v. 20 Salvation is offered to all

With the incomparable foreknowledge which was his, the Lord, preoccupied as he appears with the apostles and their witness to him, knows his mission is to embrace others: “Neither for these only do I pray, but for them also that believe on me through their word” (v. 20).

While this is yet another evidence of the future importance of the apostles’ testimony, the Lord knew his work of salvation would extend well beyond the confines of the Jewish nation, a truth which was to be revealed to the astonished consciousness of Peter through the vision of Acts 10. Earlier, in the allegory of the Good Shepherd, the Lord had spoken of “other sheep” which were not of the Jewish fold, but would belong to the same flock (John10:16).

The distinguishing feature of all members of the flock is that they hear the shepherd’s voice and respond to it (vs. 3-5, and throughout the chapter). They cannot be misled by the voice of a stranger because they know the voice of the Good Shepherd. Familiarity with our Lord’s teaching, and that of the apostles, is the essential condition of enlightened discipleship.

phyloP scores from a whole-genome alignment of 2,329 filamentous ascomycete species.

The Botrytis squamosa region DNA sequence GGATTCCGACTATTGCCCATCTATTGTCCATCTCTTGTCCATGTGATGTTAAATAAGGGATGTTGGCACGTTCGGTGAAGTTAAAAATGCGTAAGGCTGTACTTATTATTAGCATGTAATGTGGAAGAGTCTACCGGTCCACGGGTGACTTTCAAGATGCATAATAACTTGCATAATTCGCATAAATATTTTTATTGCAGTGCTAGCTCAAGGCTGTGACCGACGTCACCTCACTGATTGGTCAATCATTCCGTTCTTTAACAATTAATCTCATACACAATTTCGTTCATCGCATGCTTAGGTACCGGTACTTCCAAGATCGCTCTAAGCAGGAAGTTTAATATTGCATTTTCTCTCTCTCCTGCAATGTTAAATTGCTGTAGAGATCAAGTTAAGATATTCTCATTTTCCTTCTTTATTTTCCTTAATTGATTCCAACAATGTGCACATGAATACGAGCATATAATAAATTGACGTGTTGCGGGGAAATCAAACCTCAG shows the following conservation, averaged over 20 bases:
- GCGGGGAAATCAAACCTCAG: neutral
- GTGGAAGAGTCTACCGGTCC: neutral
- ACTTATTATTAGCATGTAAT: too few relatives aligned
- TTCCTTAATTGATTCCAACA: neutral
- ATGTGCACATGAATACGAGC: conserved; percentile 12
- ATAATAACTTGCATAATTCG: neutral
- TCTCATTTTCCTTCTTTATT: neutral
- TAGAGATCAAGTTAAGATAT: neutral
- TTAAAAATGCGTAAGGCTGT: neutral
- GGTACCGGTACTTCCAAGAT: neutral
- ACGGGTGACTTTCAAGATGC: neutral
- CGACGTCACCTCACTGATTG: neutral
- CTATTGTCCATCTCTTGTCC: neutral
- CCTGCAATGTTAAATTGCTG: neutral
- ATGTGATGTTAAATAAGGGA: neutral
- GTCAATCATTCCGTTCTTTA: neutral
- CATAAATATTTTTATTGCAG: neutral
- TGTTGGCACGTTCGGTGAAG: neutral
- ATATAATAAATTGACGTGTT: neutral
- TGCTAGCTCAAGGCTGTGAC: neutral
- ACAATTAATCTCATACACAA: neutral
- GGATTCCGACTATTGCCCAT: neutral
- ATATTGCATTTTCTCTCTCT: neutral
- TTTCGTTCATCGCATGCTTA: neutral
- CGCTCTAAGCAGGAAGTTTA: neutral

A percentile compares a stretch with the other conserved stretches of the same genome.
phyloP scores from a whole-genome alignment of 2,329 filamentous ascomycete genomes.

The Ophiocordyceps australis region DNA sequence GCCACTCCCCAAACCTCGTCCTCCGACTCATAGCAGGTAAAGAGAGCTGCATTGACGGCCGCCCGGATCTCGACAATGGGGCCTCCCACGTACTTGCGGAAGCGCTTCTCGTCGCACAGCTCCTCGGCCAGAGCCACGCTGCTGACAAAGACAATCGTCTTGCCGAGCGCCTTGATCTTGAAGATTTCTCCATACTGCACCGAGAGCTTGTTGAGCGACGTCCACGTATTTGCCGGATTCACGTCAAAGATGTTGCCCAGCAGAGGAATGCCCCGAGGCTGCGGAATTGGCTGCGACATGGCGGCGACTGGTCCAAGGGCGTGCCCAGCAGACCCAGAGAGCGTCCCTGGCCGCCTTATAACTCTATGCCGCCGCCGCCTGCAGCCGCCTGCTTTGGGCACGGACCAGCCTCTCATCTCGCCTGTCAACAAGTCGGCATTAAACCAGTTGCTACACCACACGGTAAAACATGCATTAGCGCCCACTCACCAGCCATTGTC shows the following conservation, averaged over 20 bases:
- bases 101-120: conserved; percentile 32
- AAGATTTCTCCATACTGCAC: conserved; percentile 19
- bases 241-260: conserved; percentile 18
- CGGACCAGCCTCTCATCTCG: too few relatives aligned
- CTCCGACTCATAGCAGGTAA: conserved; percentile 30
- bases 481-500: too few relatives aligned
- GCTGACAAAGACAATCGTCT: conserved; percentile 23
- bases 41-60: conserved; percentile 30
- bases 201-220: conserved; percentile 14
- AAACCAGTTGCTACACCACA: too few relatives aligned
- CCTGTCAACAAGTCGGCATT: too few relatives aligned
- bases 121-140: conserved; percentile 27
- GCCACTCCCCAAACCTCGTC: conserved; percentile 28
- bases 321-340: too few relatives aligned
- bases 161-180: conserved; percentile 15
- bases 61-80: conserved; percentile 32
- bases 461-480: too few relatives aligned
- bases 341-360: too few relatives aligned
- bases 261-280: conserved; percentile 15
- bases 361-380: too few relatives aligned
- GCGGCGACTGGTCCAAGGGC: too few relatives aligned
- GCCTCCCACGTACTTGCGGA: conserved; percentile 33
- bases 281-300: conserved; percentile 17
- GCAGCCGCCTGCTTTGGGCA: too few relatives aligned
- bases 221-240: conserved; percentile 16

The unity of the Lord’s followers is a subject we hope to consider in our next study.

Tom Barling, Teignmouth, England

Note

1 Two verbs for “send” appear in John as in other parts of the NT: they are pempo and apostello. They are used interchangeably in the NT, as they are by John in his gospel. Thus, in ch. 5, where the Lord himself is speaking, we find the first word in v. 30, “I seek not my own will, but the will of him who sent me,” while in v. 38, we find the second, “For whom he sent, him ye believe not.” This could well be another example of the fondness for synonyms which characterizes John’s gospel. However, in ch. 17, apostello is employed exclusively, seven times in vs. 3,8,18 (2x) 21,23,25. This may well be significant, in view of the association of apostello with the word for “apostle” (apostolos). (See once more Hebrews 3:1).